NEWS

Walkout Planning

By Molly Katz ’19

After the National School Walkout was publicized on Facebook and other social media platforms, many Heschel students decided to join the walkout themselves. Knowing that a significant number of schools across the country were threatening disciplinary action for walking out, a few students decided to approach the Heschel administration to collaborate on the planning of the walkout.

These students were members of EAC and HSDA. Because all of these students were relatively left-wing, administrators asked members of Young Conservatives and other right-wing students to participate in the planning committee to ensure that students across the political spectrum had input.

Initially, the members of the committee wanted to simply walk out of the school during class for 17 minutes, and then come back to classes. Some students who were not planning to walkout worried that they would be judged or alienated for not walking out. Others who were undecided were unclear as to what exactly the walkout was for. While the mission statement of the walkout organization listed specific legislative demands, would the Heschel walkout be in support of that exact agenda? Because of these concerns, the administration, in conjunction with students, created additional programming. From an administrative standpoint, Heschel leadership also needed to consider security. All of these questions were addressed by careful and thoughtful planning.

      Planners wanted to bookend the walkout with school unity, so they started the walkout with a schoolwide moment of silence and ended the walkout with an indoor assembly, which also included students who chose not to participate. The entire school would come together to honor the victims of the tragedy before those who wanted to walkout did so, and then come together after to show solidarity as a full school in order to combat the alienation and separation many students who did not want to walkout wanted to avoid.

Lydia Schmelzer, a member of the planning committee, said, “I feel like the assembly’s purpose was partly to make sure all opinions were part of the conversation about how to stop mass shootings. Originally, we were gonna have people across the political spectrum talk about what change they want.” However, some members of the planning committee were concerned that this assembly would end up echoing the “thoughts and prayers” they had protested by walking out. They wanted some students from different political standpoints to stand up and say what they would be willing to change, but many students declined to speak.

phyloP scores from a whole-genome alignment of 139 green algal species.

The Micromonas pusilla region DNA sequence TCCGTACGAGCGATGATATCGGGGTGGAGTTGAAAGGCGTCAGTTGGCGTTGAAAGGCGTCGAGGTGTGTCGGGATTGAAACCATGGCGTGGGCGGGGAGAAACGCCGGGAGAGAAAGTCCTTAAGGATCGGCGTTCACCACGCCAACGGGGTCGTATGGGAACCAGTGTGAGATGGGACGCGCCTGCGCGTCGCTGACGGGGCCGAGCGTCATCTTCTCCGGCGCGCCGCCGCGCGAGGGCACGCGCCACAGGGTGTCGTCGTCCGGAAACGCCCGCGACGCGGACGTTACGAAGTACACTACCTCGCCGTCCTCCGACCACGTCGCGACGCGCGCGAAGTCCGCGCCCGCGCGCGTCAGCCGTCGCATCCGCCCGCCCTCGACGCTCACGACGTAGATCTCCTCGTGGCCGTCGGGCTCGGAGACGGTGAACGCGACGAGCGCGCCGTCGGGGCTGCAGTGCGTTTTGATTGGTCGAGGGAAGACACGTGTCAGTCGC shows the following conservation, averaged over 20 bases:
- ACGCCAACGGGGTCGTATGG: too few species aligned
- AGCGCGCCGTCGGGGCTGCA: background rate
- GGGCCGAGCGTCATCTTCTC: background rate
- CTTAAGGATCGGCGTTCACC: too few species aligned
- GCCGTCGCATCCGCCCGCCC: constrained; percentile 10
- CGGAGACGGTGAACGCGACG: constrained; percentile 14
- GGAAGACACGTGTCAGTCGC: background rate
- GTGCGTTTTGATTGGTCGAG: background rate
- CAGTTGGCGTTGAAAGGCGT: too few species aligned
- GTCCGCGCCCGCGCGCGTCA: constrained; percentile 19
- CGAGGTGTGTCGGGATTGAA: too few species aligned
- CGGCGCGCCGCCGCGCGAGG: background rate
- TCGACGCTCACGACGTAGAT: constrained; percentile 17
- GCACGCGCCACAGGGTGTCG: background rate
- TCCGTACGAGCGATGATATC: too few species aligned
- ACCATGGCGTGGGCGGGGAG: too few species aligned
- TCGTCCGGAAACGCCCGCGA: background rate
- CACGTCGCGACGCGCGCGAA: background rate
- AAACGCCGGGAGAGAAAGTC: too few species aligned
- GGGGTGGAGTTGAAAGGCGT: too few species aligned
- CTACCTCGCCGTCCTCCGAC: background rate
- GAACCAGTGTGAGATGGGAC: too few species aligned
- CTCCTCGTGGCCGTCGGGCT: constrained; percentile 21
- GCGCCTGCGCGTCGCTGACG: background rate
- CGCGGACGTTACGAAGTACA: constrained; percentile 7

The planners held the town hall a week prior in order to discuss as a full school how students felt about the walkout and what they would be willing to walk out for. Furthermore, they thought it would encourage students to think about their own opinions and determine for themselves if they would walk out. The organizers thought that walking out should not simply be an impulsive decision, but rather should be a result of thought and discourse. Also, they hoped it  would encourage students to continue that discussion in the hallways and after the walkout.

The security aspect of the planning came as a surprise to many of the planners. As students, they had assumed that they could simply walk out of the building and walk back inside, but many of the decisions about the structure of the walkout resulted from decisions made by security. According to Lara Caligor, another member of the planning committee, “one of the more difficult parts of planning the walkout was logistics.” The planners had no input as to where the walkout would take place, or what door they would exit from. Additionally, students were not allowed to march up and down the block as a result of security risks, despite the requests of student planners. Josh Epstein, who was also on the committee, said, “When we protested to make our schools safer, we also had to make our protests safe. I think it really speaks to the dangers existing in our country. It’s a shame but it’s the reality and we must do whatever we can to create a safer environment.”

Finally, the planners made certain decisions in order to encourage as many people as possible to walk out. Rather than formatting the walkout like a protest like the neighboring middle school did, the Heschel student planners chose to opt out of signs or politically charged chants in order to attract a larger part of the community.

 

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